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After the Paris attacks: “Love is stronger than hate”

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Why, in the aftermath of the Paris attacks, we need to defend the humanist values of France more than ever.

France is currently experiencing the aftermath of its second massacre this year, only 10 months after the tragic killings at Charlie Hebdo. These new attacks have triggered an unprecedented worldwide mobilisation of solidarity. There has been a lot of support - Obama, Cameron, Merkel and other world leaders expressed their sadness, their incomprehension and their resolution to stand strong and united against terrorism. Iconic buildings around the world lit up in the colours of the tricolore as a sign of support.

Three days after the bloody attacks, Paris is mourning. The whole nation is under shock. The slogan of the city — “Fluctuat nec mergitur” — echoes the current state of mind of the entire country. Paris is tossed but not sunk.

People gathered together to remember those civilians killed in Friday's attacks last Sunday. This collective trauma sits deep — a panicked movement caused the square to empty during a gathering at Place de la République, after the sound of firecrackers was mistaken for gunfire.

But now is the time for all of us to unite together in the fight against terrorism and barbarism. To stand strong together. To show those who perpetrated this bloodbath that France will not be afraid, because they can’t divide people who love life more than death.

Our response: Love, humanity and democracy

It is hard to make sense of religious fanaticism and nihilism, to try to respond to something which doesn't make sense, which is impossible to grasp for anyone who is not already brainwashed. Our response should be one of love, humanity and democracy. It is far from a naive response. It is contrary to all that the terrorists stand for: Hate, terror, and theocracy.

According to President François Hollande, France is now officially in a state of war. Borders are closed. A state of emergency has been declared, and it will remain this way for the next three months. These are exceptional measures. Whether this reaction is helpful remains in question. A narrative of war has, in my opinion, never been particularly successful in solving problems.

The consequences of this attack have given birth to feelings of vengeance and retaliation. “We will strike this enemy” said Prime Minister Manuel Valls; and two days after the attacks, France did launch heavy air strikes against IS strongholds.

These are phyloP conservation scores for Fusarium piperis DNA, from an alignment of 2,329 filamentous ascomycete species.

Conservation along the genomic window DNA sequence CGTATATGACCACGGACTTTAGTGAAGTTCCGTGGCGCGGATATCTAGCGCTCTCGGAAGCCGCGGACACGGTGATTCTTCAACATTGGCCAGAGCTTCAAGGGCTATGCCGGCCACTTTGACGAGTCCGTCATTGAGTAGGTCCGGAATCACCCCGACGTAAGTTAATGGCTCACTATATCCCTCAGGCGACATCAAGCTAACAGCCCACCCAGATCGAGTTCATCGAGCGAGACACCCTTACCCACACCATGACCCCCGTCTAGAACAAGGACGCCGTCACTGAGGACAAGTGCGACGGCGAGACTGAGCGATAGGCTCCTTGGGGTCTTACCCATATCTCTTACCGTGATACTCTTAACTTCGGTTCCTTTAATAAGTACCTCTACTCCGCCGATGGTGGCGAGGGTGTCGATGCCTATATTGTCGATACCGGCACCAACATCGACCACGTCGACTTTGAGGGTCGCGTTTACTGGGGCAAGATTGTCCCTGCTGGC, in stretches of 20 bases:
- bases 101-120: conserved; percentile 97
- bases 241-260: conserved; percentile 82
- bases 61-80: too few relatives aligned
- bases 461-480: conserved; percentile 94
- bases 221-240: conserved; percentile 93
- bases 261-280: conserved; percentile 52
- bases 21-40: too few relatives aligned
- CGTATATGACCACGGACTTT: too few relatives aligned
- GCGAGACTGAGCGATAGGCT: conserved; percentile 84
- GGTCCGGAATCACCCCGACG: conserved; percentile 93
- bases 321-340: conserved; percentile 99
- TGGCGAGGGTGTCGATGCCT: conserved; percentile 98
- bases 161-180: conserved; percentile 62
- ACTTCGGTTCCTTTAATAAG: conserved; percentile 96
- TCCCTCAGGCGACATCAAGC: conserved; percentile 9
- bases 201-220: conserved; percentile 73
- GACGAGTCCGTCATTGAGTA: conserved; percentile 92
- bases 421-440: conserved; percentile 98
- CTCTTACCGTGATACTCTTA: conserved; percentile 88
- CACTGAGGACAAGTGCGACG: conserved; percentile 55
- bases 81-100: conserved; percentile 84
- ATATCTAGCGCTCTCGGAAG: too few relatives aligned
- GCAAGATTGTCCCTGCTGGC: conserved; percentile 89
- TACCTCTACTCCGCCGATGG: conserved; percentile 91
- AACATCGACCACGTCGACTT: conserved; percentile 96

It is war, but this war is also directed towards France’s own citizens. This “war” is against an “enemy” which is not a traditional “other” but takes the form of, amongst others nationalities, French citizens. It reflects the slow but sure crumbling of the nation state in a globalised world, where holding a passport does not necessarily mean abiding by the cultural values of the country. These are complex issues each country has to face in 2015, and which cannot be solved with airstrikes.

Dehumanising terrorists is not helpful

It is easy to see terrorists as monsters — because their acts are so brutal and inhuman. However they are not aliens, rather brainwashed human beings. Dehumanising them is an easy thing to do, but also a dangerous path to take. We know what happens when you dehumanise people; it can very easily end up in massacre and genocide. It fosters more violence.

After all the anger and sadness, we need to try and understand how this could happen; how Islamic State manages to attract so many Europeans. How quickly radicalisation and brainwashing can lead to tragedy and carnage. What we can do to stop it, without killing more people. The escalation of violence has never led to peace. France, and the rest of Europe, have choices to make about the path they will take in the years to come. I firmly believe, if we are already sending bombs to Syria, that this cannot be the only response. The root causes of terrorism will also have to be fought.

Liberté, Egalité, Fraternité

Instead of declaring war, we need to try to make sense of these attacks, because what differentiates us from religious fanatics and terrorists is the belief in our democratic values: In the slogan of this beautiful invention we call the “République” — Liberté, Égalité, Fraternité. In a judicial system which treats human beings equally. In the belief that universal human rights are indeed universal, and not prone to moral relativism. We need to defend those values more than ever. Above all, we need to remember Charlie Hebdo’s slogan: “Love is stronger than hate”


This article was published by our local team at cafébabel Berlin.

Translated from Paris schwankt, aber geht nicht unter